Commenting on Jair Bolsonaro, Yascha Mounk says, “Brazil is yet another indication that the threat from authoritarian populists is here to stay” (The Atlantic –4.11.2022). He calls this the new normal, something democracies must learn to manage. A truth applicable to Sri Lanka as well. The Brazilian case is instructive in another sense. Jair Bolsonaro was a deeply unpopular incumbent. Lula da Silva, the challenger, was probably Brazil’s most popular politician. Yet the presidential election went into a second round. Lula’s eventual margin of victory was disturbingly narrow. Populism’s obituary is ever premature. It’s more a vampire that rises from the dead when democracy undermines its own credibility and democrats are too busy with their childish squabbles to see the looming shadow.
As Basil Rajapaksa makes clear in his interview, the family, like President Wickremesinghe, is playing a waiting game. If President Wickremesinghe fails to maintain living standards at least at the current low levels, if there are huge hikes in the prices of essential goods or services or long power cuts, if the necessary privatisation of state enterprises is not handled carefully (as Mangala Samaraweera did with Telecom), the SLPP will move into the oppositional space. Given current economic trends, that day may not be far ahead.
Three examples suffice. Economic contraction worsened in third quarter. Rs.193 billion worth of gold was pawned in the first 10 months of 2022, mostly by middle class people, mainly for educational and agricultural purposes. According to a study by Prof Wasantha Atukorale of the University of Peradeniya. 6.3 million people are food insecure.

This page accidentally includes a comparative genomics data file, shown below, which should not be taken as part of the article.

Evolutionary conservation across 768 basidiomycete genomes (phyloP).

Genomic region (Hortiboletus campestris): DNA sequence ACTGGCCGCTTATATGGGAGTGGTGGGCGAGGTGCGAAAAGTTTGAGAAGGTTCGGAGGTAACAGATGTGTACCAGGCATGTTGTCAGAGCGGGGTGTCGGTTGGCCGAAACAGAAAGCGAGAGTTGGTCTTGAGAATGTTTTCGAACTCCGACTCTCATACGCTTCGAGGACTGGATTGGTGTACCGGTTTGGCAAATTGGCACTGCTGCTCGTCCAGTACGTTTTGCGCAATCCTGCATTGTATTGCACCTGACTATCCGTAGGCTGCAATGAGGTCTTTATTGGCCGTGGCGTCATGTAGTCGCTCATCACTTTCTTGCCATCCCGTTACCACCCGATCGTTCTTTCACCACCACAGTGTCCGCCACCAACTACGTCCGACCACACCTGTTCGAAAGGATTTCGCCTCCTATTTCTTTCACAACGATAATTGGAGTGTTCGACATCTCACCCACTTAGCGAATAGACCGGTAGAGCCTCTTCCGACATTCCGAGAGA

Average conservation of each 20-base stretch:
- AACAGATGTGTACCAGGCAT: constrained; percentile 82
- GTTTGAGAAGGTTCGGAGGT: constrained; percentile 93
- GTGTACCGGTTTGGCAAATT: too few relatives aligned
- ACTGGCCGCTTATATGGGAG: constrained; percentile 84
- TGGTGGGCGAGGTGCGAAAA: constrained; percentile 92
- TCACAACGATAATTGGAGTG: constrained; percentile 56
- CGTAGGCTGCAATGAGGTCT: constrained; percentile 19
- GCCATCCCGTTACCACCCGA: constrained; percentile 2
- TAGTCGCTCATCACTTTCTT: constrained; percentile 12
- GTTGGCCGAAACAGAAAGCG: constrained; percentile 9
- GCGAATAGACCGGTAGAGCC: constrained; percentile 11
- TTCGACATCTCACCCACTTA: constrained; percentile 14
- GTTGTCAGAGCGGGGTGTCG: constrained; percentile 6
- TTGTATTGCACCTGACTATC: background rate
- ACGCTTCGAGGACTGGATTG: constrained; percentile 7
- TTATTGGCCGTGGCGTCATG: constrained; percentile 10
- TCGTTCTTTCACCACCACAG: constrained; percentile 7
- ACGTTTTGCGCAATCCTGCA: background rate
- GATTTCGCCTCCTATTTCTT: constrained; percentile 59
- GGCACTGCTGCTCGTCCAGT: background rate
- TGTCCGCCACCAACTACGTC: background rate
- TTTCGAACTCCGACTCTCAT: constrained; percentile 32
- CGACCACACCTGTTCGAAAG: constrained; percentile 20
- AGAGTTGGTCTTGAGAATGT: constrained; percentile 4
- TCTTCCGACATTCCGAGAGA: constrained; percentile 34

The breakup of the UNP in early 2020 was a key causative factor of the current disaster. Had the UNP faced the election as a single party, the Rajapaksas would not have gained a near two thirds majority. Without that massive majority, and the validation conferred by it, the Rajapaksas may have steered clear of some of the more extreme measures, such as organic only and the 20th Amendment.
Correcting that seminal error might be a way to prevent a Rajapaksa comeback either as kingmakers or kings. The main differences between the UNP and the SJB are not political or ideological but personal; a sense of pique, thwarted ambitions. If leaders on both sides can rise above their personal animosities and petty concerns (not an easy thing to do, as history demonstrates again and again), an understanding is possible. A reconstituted UNP can then build the same working relationship with the JVP that enabled the defeat of Mahinda Rajapaksa in 2015 and the progressive reforms that stemmed from it such as the 19th Amendment, the restoration of judicial independence and the right to information act.
Healing the UNP-SJB breach might be the only way Sri Lanka can emerge from the economic morass with not too high a cost. If the breach continues, it could hasten a descent into social violence, a return of the Rajapaksas or possibly, and sequentially, both.
The Extremist Gene
“People began to feel that the Ceylon University catered more to the elite society, absorbing western ideas and ignoring all that was indigenous,” wrote Ms. N.G.D. Sirimanne (Ratnapala) in her MA thesis, The Evolution of Higher Education in Sri Lanka.“The emergence of Mahajana Eksath Peramuna in 1956 was the result of this grievous Cultural Consciousness. Thus began the need to establish a University ‘much like ourselves’.”